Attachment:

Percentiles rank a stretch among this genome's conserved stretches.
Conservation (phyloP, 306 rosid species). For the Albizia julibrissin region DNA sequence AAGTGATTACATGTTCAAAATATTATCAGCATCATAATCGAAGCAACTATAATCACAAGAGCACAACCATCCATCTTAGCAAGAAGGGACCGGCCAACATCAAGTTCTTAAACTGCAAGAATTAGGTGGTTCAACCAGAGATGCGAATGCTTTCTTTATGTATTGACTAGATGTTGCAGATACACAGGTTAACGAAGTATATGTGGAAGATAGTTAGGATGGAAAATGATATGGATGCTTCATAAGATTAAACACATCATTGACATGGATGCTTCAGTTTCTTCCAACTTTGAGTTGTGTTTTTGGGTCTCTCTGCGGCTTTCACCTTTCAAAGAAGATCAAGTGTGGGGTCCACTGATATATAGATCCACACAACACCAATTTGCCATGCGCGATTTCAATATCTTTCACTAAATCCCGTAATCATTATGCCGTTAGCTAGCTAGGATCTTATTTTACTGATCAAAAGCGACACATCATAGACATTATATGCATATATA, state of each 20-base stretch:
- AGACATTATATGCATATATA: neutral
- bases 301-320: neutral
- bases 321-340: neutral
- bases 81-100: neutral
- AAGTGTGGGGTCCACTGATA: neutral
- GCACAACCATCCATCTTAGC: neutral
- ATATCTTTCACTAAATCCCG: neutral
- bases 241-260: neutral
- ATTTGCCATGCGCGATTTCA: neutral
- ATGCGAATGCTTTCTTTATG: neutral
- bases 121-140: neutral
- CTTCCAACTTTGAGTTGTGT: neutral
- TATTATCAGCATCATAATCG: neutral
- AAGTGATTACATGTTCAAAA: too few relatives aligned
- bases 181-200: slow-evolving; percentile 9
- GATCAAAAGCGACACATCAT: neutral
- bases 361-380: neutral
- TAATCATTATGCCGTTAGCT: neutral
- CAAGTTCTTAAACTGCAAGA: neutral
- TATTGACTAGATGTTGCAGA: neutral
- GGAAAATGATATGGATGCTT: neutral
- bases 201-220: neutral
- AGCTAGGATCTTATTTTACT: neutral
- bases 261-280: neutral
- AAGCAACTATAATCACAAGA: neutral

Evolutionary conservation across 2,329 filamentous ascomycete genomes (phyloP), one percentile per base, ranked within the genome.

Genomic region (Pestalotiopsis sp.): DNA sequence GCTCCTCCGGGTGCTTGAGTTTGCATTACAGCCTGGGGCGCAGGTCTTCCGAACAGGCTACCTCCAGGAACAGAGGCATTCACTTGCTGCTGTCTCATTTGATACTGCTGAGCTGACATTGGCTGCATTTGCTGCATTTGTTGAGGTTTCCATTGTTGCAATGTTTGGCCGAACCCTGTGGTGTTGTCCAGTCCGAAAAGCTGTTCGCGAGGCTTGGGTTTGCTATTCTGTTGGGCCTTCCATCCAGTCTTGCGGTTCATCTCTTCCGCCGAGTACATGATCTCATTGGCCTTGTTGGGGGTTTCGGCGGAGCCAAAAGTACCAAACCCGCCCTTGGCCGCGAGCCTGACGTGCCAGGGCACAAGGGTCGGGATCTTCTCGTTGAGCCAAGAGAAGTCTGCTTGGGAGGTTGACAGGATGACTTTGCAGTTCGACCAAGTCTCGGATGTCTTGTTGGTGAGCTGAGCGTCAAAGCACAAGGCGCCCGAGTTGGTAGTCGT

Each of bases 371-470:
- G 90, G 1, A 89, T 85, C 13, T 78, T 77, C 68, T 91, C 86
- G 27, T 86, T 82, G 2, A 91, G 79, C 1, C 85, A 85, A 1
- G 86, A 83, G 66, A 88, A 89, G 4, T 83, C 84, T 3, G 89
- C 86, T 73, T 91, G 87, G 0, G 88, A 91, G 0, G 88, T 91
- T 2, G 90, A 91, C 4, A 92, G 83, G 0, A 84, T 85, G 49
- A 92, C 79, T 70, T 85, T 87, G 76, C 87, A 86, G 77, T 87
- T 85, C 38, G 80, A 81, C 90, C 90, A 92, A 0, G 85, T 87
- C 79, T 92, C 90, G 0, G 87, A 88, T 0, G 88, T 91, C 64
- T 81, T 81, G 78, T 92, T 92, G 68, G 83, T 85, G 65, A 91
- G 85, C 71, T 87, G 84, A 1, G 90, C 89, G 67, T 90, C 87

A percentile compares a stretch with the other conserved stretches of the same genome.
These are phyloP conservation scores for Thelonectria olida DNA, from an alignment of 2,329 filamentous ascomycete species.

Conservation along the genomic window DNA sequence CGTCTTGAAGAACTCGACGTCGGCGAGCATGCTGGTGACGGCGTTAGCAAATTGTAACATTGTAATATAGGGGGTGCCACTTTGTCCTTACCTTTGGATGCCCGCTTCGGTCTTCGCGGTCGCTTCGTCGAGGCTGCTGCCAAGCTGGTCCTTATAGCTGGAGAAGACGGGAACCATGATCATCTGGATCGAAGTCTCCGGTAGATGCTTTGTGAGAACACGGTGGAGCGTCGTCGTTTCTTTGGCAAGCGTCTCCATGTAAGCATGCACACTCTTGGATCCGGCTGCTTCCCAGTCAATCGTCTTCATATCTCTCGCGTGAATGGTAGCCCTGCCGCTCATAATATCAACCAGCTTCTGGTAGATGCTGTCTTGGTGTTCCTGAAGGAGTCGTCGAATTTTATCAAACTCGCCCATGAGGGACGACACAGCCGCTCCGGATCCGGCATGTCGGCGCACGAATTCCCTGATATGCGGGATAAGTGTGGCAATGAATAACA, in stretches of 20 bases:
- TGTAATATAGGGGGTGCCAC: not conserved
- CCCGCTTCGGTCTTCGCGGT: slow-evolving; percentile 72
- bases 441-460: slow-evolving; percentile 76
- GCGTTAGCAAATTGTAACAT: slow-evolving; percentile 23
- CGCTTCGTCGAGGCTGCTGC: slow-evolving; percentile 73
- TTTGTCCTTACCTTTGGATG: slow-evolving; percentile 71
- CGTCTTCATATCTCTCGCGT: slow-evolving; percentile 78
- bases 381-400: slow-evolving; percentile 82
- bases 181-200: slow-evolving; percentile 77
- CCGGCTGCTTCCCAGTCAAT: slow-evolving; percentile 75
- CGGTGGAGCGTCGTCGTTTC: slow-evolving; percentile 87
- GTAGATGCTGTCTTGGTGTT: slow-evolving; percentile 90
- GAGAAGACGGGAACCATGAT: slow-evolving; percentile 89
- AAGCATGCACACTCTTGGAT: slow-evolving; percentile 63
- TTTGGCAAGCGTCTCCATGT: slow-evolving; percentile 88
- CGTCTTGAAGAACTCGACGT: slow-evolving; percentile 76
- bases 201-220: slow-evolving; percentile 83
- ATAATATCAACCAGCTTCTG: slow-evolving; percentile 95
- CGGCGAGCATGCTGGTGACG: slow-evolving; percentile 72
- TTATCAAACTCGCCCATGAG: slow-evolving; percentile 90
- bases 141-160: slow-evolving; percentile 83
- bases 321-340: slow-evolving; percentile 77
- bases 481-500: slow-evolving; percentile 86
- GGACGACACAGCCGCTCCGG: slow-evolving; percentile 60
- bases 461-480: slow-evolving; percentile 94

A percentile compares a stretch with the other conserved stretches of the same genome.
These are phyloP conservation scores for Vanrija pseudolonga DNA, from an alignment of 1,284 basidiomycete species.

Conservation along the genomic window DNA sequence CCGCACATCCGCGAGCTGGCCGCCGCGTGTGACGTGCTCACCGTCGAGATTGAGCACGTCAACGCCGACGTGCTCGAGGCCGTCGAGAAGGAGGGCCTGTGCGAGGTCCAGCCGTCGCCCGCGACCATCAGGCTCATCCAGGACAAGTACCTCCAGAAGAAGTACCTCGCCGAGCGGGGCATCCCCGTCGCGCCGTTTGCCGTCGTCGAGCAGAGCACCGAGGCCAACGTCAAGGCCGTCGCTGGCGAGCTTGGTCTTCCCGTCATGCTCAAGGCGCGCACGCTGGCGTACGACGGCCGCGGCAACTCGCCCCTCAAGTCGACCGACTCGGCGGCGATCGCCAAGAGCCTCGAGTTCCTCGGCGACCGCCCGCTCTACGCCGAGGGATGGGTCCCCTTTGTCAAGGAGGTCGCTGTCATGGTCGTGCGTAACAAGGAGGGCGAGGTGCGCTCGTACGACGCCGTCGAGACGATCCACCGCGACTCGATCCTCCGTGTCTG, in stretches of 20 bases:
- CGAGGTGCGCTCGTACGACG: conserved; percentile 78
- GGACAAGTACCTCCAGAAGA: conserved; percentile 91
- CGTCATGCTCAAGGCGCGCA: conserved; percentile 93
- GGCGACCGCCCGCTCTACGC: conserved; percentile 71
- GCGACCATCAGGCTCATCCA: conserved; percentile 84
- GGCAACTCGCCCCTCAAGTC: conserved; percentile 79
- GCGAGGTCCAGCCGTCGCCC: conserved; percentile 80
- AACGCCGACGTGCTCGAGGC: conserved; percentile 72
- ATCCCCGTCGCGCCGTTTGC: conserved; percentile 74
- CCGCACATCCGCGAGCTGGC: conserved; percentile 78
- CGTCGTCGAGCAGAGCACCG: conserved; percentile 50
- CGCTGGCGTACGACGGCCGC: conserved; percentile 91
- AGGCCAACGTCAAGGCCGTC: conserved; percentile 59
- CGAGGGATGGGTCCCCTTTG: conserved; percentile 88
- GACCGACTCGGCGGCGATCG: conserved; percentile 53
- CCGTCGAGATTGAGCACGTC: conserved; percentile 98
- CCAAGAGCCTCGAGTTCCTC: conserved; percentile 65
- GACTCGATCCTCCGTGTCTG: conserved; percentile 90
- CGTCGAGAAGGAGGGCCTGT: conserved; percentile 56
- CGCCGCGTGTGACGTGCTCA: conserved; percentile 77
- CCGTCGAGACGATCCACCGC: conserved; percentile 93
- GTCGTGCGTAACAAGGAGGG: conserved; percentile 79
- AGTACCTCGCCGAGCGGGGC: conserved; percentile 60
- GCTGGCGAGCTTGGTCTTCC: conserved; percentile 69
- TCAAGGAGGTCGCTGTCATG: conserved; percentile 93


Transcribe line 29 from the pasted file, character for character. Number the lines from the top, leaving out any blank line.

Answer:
Genomic region (Pestalotiopsis sp.): DNA sequence GCTCCTCCGGGTGCTTGAGTTTGCATTACAGCCTGGGGCGCAGGTCTTCCGAACAGGCTACCTCCAGGAACAGAGGCATTCACTTGCTGCTGTCTCATTTGATACTGCTGAGCTGACATTGGCTGCATTTGCTGCATTTGTTGAGGTTTCCATTGTTGCAATGTTTGGCCGAACCCTGTGGTGTTGTCCAGTCCGAAAAGCTGTTCGCGAGGCTTGGGTTTGCTATTCTGTTGGGCCTTCCATCCAGTCTTGCGGTTCATCTCTTCCGCCGAGTACATGATCTCATTGGCCTTGTTGGGGGTTTCGGCGGAGCCAAAAGTACCAAACCCGCCCTTGGCCGCGAGCCTGACGTGCCAGGGCACAAGGGTCGGGATCTTCTCGTTGAGCCAAGAGAAGTCTGCTTGGGAGGTTGACAGGATGACTTTGCAGTTCGACCAAGTCTCGGATGTCTTGTTGGTGAGCTGAGCGTCAAAGCACAAGGCGCCCGAGTTGGTAGTCGT